North Texas Daily

Denton shop celebrates Nintendo anniversary

Denton shop celebrates Nintendo anniversary

Denton shop celebrates Nintendo anniversary
March 10
00:02 2015

Kayleigh Bywater / Staff Writer

This past weekend, Denton nerd haven Freaks and Geeks held the Nintendo World Championship 25th Anniversary Celebration, honoring the anniversary of the first Nintendo World Championship in Dallas.

“When we first had the idea to start up Freaks and Geeks, I knew that Denton was the quintessential art town and that this style of shop would fit in nicely,” Freaks and Geeks co-owner Alec Featherstone said. “I wanted the shop to be like a ‘Geek and Nerd YMCA’ in which Dentonites could come and experience geek culture through what the shop had to offer and the events we hosted.”

The very first Nintendo World Championship tournament was held in Dallas in 1990, where gamers of all ages were able to participate in Tetris, Super Mario Bros. and other Nintendo game competitions. 

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Patrick Scott Patterson, left, and 1990 Nintendo World Champion Thor Aackerlund discuss the history of the competition. 

The tournament toured 29 cities across the U.S., finding the top gamers from each city and sending them to Universal Studios to compete for the championship. The challenge was a 6-minute and 21-second run in which players had to complete three tasks: collect 50 coins in Super Mario Bros., finish the first race in Rad Racer and earn as many points in Tetris with the remaining time.

Today, a Nintendo cartridge from the event is worth more than $100,000.

Freaks and Geeks co-owner Beth Baalman said when people reached out to them about hosting an anniversary celebration for the event, they were eager to get started.

“It made perfect sense,” Baalman said. “It kicked off in Dallas and Nintendo was just the ultimate home console. Since Freaks and Geeks is [literally] in a home, it seemed like the perfect atmosphere.”

Multimedia personality and Denton resident Patrick Scott Patterson attended the first Nintendo World Championship and was at Freaks and Geeks to celebrate this past weekend.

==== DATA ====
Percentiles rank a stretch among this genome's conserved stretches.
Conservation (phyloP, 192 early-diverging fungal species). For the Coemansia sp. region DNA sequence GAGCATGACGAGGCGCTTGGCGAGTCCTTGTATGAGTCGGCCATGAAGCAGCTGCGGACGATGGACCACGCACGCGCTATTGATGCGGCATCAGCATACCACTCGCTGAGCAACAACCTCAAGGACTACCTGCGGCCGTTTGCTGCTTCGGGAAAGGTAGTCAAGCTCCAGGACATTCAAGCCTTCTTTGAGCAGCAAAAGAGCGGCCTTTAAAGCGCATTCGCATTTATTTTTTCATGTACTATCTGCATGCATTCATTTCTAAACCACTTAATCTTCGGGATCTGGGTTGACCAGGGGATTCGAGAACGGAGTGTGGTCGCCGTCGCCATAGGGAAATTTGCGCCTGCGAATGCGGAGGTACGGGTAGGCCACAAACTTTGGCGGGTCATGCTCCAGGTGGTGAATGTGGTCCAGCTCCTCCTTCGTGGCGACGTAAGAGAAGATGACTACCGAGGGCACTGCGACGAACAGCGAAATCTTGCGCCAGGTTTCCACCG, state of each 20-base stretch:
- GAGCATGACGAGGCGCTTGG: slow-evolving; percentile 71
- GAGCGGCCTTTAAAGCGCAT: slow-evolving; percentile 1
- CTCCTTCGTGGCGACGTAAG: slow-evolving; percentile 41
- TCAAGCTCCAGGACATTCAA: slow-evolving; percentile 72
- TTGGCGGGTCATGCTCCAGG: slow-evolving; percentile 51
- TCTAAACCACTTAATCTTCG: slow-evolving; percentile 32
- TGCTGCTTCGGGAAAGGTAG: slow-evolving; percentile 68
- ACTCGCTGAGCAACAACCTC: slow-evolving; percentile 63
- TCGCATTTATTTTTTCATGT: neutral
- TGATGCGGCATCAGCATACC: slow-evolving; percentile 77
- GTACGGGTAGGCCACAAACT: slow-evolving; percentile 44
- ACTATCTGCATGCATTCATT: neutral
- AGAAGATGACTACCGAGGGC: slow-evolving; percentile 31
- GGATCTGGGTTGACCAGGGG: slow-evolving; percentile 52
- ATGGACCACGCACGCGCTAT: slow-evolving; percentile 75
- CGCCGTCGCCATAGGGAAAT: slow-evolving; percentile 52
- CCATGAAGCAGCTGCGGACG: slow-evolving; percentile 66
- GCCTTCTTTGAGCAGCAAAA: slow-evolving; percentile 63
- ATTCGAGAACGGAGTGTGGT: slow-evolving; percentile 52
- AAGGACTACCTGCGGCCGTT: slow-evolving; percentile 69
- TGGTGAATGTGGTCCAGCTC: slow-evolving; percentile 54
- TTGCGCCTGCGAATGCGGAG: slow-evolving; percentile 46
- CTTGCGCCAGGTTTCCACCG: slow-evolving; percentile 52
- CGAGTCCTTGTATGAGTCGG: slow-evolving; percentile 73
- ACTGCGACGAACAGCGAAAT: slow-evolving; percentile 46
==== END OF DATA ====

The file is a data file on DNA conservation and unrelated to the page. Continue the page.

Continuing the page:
“Back then, Nintendo was the Paramount Pictures of video games and there had never been anything near the scale of what this championship was,” Patterson said. “It really revolutionized gaming.”

During the weekend’s celebration, guests from all over the metroplex competed against one another in Super Mario Bros. and Tetris, watched movies about the championship and learned more about the history of gaming.

On Saturday, Patterson educated attendees on the history of the anniversary celebration before they went head to head in competition. On Sunday, the store showed films detailing champions of past tournaments in addition to screenings of “The Wizard” and “Ecstasy of Order: The Tetris Masters.”

“I became fascinated with not only gaming itself, but the history of it,” Patterson said. “I hope that by coming out and celebrating the anniversary of this event, it not only allowed people to have fun but it also inspired them to look into the video games that they love.”

Patterson, along with 1990 Nintendo World Champion Thor Aackerlund, played against spectators in the numerous games available.

Aackerlund said in addition to being the very first Nintendo World Champion, he currently holds the world record in Tetris. He spent the weekend battling gamers who hoped to best his score.

“It opened up so many opportunities for people, both in gaming and in meeting fellow gamers in their own backyard,” Baalman said. “How many times do you get to interact with a hero like that? Or have this wide scale of a friendly competition with people who have the same passion as you?”

Baalman said the turnout for the event was more than substantial.

“We had people from all over DFW come that had never been to the store,” Baalman said. “I think that people really got perspective of how things started compared to life today.”

Featherstone said he hopes people take more out of the weekend than just a new high score in Tetris.

“I just really wanted to celebrate the history instead of the value,” Featherstone said. “I hope it made a lasting impact on people to take this knowledge and dig deeper. We only have one life to live. We were born the way we were born. So we have to live life engulfed in what we love.”

Featured Image: Players competed against each other in NES Remix Pack for the Nintendo Wii U this past weekend. Photos by Riley Stephens – Contributing Photographer

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